Mid-engined cars like the Superlite SL-C typically use a transaxle, instead of a separate transmission, driveshaft and rear end. This simpler configuration also has intrinsically less drivetrain loss compared to a conventional transmission/driveshaft and rear end. It also has packaging advantages. However, transaxles also tend to cost more, and are somewhat more difficult to find. That's why the factory designed to SL-C to be able to use a wide variety of transaxles, across a very wide range of cost and performance.
|Porsche G50||Available from recyclers for as little as $4500, cleaned and setup for inversion in a mid-engined car. These are good for cars with up to 450 ft/lbs of torque, depending on their condition. A Porsche G50/52 from the 89 turbo, is stronger, and will accept more power.|
|Porsche G96||The G96 series was available on the 996 series of 911s. These are easily available from wrecking yards, and are also available from some sources as remanufactured transaxles direct from Porsche, presumably with a warranty, for under $5000. These are a value choice for the SL-C, as they are relatively robust, inexpensive, have later technology, and share the same basic architecture as the latest street transaxles.|
|Porsche Cayman||New transaxles from the Cayman line that are available for around $7500. These are a great solution for engines with under 500 HP/500 TQ.|
The new G97 transaxles from the late Porsche turbos are also great transaxles, and have withstood 600 HP in the factory race SL-C, on the way to winning the 2011 NASA National Championship.
|Ricardo||Transaxle from the 2005-06 Ford GT cars are extremely robust, and routinely power 1000 HP cars. These are extremely expensive, hard to find, and the clutch and starter are costly as well, but they are bulletproof.|
|Graziano||From the same maker that provides transaxles to Audi and Lamborghini, these brand new transaxles offer OEM reliability, availability of new units at the price of some used units. These are 6-speed units, with high-end parts.|
|Mendeola||Mostly an off-road supplier, now entering the street market.|
|Griffin||Transaxle under development.|
|Others||The SL-C will also accept racing transaxles, as from Sadev, EMCO or XTRAC. These are very expensive and have frequent rebuild cycles, but are designed for the rigors of racing, are usually sequential shift, and are relatively light. These are really for racing purposes only. For 2013, the factory SL-C will be running a new transaxle from Sadev, developing it as a solution for those owners who want lightning-fast shifts just like the prototypes in the ALMS and GrandAM.|
Most of the existing SL-Cs are using the Porsche or the Ricardo transaxles, but others will fit as well. For example, transaxles from Mendeola fit the SL-C, as will the ZF that is popular in the GT40 and Pantera, and RBT-sourced version of this transaxle.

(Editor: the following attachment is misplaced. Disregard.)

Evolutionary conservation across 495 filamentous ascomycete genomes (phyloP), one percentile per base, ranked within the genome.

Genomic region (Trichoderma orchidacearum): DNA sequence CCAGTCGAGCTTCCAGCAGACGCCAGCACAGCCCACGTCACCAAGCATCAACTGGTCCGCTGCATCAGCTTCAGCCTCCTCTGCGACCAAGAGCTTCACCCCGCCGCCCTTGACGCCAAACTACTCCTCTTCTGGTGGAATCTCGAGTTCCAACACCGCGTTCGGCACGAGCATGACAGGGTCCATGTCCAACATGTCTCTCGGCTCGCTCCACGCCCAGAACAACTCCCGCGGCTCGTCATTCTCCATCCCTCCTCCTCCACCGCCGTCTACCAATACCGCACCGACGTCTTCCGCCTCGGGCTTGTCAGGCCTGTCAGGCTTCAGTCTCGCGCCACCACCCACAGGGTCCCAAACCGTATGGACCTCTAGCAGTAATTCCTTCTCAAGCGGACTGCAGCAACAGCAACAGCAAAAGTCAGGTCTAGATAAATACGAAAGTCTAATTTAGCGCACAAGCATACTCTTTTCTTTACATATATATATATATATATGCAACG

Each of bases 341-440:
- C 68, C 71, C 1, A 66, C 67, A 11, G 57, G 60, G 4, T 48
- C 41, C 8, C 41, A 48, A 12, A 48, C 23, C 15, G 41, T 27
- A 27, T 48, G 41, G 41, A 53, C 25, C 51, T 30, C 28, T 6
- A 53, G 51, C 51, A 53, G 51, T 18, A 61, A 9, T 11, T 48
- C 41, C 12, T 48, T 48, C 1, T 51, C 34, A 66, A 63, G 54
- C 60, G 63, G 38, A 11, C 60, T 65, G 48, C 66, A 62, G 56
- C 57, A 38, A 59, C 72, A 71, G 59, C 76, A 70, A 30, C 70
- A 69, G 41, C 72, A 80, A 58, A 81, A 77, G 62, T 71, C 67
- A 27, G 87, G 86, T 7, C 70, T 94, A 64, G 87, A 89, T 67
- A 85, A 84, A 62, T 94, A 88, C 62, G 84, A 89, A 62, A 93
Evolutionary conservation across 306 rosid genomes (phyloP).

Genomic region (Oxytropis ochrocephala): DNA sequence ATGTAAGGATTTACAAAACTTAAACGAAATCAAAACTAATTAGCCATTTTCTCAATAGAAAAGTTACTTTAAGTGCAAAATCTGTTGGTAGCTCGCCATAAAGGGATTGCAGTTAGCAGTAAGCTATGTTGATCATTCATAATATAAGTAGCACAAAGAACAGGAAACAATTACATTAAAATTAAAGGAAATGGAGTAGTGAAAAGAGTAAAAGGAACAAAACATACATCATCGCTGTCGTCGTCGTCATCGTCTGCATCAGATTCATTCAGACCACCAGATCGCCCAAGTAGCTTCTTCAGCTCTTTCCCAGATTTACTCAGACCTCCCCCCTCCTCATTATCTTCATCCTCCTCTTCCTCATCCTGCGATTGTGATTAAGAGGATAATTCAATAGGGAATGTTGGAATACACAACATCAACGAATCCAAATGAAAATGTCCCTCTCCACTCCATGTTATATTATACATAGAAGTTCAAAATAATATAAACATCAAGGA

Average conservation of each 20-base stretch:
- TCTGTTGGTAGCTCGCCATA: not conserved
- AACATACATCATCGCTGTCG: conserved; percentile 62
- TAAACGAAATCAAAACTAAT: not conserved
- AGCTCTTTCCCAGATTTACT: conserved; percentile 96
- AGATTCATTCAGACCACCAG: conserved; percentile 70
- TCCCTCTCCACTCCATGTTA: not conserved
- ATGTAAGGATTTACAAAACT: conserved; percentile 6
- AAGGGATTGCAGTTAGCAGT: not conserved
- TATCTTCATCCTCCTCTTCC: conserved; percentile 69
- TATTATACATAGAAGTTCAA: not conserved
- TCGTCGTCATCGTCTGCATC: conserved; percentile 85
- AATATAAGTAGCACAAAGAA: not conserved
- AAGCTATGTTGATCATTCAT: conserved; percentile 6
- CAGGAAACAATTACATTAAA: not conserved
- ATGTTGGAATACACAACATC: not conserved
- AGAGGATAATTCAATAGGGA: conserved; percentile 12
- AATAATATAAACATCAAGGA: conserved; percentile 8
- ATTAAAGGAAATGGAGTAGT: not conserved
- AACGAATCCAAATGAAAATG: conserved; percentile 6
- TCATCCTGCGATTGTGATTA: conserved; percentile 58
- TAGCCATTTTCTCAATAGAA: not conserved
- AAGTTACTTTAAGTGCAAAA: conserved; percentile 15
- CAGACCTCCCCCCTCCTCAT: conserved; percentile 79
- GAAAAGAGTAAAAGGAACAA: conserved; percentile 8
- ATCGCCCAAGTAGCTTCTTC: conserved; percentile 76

Most of the current SL-Cs are being supplied with the Graziano transaxle.
The right gear ratios often make the difference between an enjoyable drive, and a buzzy one. Or for track rats, the difference between having the right gearing for the track- or not. The link below, courtesy of LXM, is a very useful spreadsheet that has ratios for popular Porsche gearboxes, as well as the Ricardo and new Graziano gearboxes.
Shift Cables and Knobs
The kit ships with a shifter from Brandwood, and typically, with cables for your transaxle choice. Depending on how you route the cables, you may elect to order new cables of a different length (at your expense, of course). These can be sourced from Brandwood directly- they know what most of the transaxles need, and can provide custom-length cables as needed.
The shift knob pitch for the standard Brandwood shifter is 1/2-20. For the original Ford GT shifter used with some of the Ricardo transaxles, the pitch is M12 X 1.75.
The transaxle is a great place to put a speed sensor, if you need one. For many LS engine tunes, the ECU needs a speed sensor input to help control idling.
Since virtually all SL-Cs have Porsche 930 CV joints (they are supplied on all standard axle sets no matter what transaxle is used), a ring around the outside of the joint is a popular way to get wheel speed.
The supplier of the axles for the SL-C, The Driveshaft Shop, has a ring that fits around the outside of the CV joint. Their website doesn't show it as a part, but if you call and ask for it, they have them.
Another supplier of these is LatestRage. Theirs is a bolt-on as opposed to the slip-on style provided by DSS.
If you need a factory-style VSS (Vehicle Speed Sensor), here's a link to one that works on the LS3 ECU, and presumably the others as well.